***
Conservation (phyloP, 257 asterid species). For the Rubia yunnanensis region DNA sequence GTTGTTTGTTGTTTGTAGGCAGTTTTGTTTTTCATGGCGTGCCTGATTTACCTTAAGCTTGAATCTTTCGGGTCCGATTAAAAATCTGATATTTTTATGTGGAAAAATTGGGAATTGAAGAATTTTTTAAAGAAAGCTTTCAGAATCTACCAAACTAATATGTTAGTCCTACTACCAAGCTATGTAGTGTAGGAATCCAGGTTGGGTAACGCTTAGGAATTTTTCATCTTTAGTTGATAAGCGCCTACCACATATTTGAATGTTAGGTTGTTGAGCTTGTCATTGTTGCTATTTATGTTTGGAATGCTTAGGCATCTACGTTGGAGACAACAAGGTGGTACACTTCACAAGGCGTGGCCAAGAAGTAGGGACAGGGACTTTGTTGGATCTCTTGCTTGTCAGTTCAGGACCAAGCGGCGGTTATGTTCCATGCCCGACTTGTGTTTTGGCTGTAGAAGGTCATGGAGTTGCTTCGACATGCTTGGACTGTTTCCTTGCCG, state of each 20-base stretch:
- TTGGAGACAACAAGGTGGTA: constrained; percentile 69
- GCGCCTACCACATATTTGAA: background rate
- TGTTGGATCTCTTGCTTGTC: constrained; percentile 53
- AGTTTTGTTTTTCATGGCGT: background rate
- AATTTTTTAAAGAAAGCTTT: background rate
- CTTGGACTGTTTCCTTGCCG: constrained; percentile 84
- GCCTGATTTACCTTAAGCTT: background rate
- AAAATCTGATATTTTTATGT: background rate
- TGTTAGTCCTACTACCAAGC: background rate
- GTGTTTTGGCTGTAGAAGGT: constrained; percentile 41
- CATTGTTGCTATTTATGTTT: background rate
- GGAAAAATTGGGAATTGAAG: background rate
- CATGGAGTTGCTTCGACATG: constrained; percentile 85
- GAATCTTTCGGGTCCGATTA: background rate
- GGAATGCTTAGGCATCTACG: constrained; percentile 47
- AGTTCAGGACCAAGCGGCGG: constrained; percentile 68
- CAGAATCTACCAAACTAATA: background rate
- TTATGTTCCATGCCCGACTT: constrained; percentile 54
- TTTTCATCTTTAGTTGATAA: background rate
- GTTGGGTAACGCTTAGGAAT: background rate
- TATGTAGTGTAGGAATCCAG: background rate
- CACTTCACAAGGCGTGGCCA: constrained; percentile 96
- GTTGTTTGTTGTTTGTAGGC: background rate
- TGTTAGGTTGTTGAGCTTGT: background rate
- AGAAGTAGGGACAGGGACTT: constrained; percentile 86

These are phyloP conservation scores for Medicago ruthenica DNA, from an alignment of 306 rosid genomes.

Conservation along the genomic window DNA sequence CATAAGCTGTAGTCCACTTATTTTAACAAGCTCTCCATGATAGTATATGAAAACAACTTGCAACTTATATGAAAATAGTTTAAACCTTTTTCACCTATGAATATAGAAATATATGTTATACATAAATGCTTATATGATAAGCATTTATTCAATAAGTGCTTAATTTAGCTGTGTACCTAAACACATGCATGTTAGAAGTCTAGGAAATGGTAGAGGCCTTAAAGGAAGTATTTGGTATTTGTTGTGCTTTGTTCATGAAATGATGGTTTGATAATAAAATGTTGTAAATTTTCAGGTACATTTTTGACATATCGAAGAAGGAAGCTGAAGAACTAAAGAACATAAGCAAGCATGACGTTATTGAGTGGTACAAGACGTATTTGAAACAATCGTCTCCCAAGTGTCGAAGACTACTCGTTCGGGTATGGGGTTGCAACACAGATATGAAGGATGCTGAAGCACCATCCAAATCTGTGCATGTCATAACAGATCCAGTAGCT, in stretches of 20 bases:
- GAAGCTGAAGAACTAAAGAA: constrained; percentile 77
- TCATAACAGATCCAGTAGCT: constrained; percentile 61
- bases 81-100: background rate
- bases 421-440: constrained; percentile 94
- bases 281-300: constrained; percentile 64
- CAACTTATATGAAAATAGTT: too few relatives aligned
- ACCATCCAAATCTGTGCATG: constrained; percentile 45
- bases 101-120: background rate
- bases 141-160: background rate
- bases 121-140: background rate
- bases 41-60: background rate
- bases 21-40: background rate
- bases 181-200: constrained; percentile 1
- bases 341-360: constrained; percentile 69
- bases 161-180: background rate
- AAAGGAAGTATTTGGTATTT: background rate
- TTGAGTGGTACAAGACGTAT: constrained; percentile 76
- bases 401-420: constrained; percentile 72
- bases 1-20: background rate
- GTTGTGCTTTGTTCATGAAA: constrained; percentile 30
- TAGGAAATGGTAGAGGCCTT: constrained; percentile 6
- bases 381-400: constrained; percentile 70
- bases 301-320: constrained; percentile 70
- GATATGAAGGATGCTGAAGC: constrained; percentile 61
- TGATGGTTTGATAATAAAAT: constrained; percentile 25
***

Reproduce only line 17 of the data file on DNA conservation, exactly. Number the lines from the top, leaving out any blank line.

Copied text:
- AGTTCAGGACCAAGCGGCGG: constrained; percentile 68